Fading blues – the decline of the Tory tradition in Canada since the 1980s (Part Eight)
By Mark Wegierski
It could be argued that one of the reasons for the comparative success of the New Democratic Party (NDP) in Canada, is that it has to some extent acknowledged, albeit in a skewed sense, some of the major social and national instincts of the country. It is probably the NDP's occasional lip-service to community and nation that allows it to gain the support of far more "average people" than it would otherwise have.
In earlier articles, it had been discussed how the Co-operative Commonwealth Federation (CCF) – the precursor to today’s “ultra-politically-correct” NDP – while ferociously fighting for the working majority – had indeed mostly upheld traditional notions of nation, family, and religion. Especially in those earlier decades, there were considerable numbers of so-called “social conservatives of the Left” – typified by such figures as John Ruskin (the nineteenth century cultural critic), William Morris (the founder of the Arts and Crafts movement of traditional aesthetic revival), Jack London, and George Orwell, among others. Christopher Lasch, one of the most prominent critics of late modernity, had identified himself as a “social democrat.” The most politically prominent representative of this tradition in Canada was probably Eugene Forsey, a labour union adviser and constitutional scholar. In the age of a pre-totalitarian and pre-politically-correct Left, John Ruskin could say with some confidence – “I am a Tory of the sternest sort, a socialist, a communist.”
The more intellectually and culturally robust social democratic thinkers (as we have seen in the example of Gad Horowitz), were greatly aware of the real lineaments of what has been termed “the crisis of late modernity” and were to some extent willing to work alongside what remained of the conservative traditions of their respective countries (such as, for example, the Tory tradition in Canada).
It could be argued that most of modern socialism is but a pale and weak reflection (in a rather skewed and secularized form) of the great philosophico-religious systems that have constituted virtually every society in existence before the arising of the so-called Enlightenment. Nevertheless, socialism may contain certain restorative possibilities.
Despite the rapid advance of Enlightenment concepts among various philosophes and savants, it should be noted that the truly catastrophic social and cultural consequences of late modernity for most Western societies had only been concretely instantiated in the aftermath of the 1960s revolutions. It may be noted that until that period most belief-systems – regardless of where they were on the political spectrum – were, to a large extent, socially-conservative.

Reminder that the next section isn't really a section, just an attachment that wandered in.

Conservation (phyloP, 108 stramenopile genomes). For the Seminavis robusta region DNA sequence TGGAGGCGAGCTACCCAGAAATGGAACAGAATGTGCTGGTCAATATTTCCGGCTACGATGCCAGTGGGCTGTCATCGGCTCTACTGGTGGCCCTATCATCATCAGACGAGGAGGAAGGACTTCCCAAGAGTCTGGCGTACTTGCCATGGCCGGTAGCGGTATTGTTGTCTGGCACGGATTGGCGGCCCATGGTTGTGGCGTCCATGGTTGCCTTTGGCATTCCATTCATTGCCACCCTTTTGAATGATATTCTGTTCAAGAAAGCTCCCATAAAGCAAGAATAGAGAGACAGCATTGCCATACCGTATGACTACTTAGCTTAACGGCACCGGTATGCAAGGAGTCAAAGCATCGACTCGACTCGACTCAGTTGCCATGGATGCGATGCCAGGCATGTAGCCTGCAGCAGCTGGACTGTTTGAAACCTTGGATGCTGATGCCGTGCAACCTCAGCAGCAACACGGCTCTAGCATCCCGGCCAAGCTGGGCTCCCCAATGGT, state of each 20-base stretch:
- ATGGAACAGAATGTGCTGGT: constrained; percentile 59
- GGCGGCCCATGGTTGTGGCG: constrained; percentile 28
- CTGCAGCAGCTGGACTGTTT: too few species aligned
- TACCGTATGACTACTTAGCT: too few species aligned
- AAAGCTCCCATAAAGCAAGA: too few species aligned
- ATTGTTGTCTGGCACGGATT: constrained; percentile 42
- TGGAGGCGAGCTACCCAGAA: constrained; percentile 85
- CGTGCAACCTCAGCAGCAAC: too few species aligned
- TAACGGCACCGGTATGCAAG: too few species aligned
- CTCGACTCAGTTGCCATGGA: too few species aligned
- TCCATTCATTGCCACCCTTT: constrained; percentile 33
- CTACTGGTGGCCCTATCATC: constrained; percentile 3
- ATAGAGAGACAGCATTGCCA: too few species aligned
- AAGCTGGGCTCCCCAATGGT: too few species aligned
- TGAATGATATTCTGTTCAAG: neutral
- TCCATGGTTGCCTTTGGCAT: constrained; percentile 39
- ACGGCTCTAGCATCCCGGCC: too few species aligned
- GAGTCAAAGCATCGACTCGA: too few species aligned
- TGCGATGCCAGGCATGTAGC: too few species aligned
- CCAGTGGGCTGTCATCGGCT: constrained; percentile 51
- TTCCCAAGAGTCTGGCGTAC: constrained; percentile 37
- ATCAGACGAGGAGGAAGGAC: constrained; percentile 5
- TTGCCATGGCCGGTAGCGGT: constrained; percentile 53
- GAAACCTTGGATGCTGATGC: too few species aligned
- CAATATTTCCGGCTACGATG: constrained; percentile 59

Although it is accusatorily said today that a tendency like Nazism had also supported so-called “family values” -- the Nazi regime was clearly so extreme, so vicious, so violent that it certainly cannot be considered as symptomatic of any kind of “conservatism”. Nor is its ostensible championing of the (German) working classes to be taken as indicative of representing “socialism”. Like Soviet Communism -- but unlike most forms of social democracy -- Nazism existed outside Western traditions of ordered liberty.
Today, it can be seen that some of the Sixties’ ideas have been carried so radically forward in a relentless dynamic, that some politicians and intellectuals considered as “highly progressive” during the Sixties’ period itself, might now have some qualms about them, or even find them rather repugnant.
Such reflective traditionalists as J.R.R. Tolkien had also realized that the motivations of many of the young people in the Sixties were considerably idealistic. It could be argued that the young people were usually twisted in bad directions by a combination of opportunistic corporations that promoted antinomianism and consumptionism, and professional left-wing agitators that pushed what later became called “political correctness”.
Most of modern socialism could be seen to have arisen in a desperate attempt to re-assert that spirit of community and the collective which liberal capitalism has so thoroughly eroded through the political and industrial revolutions of the late-eighteenth and nineteenth centuries, and their subsequently unfolding social, political, cultural, and technological consequences.
To be continued.
Mark Wegierski is a Canadian writer and historical researcher.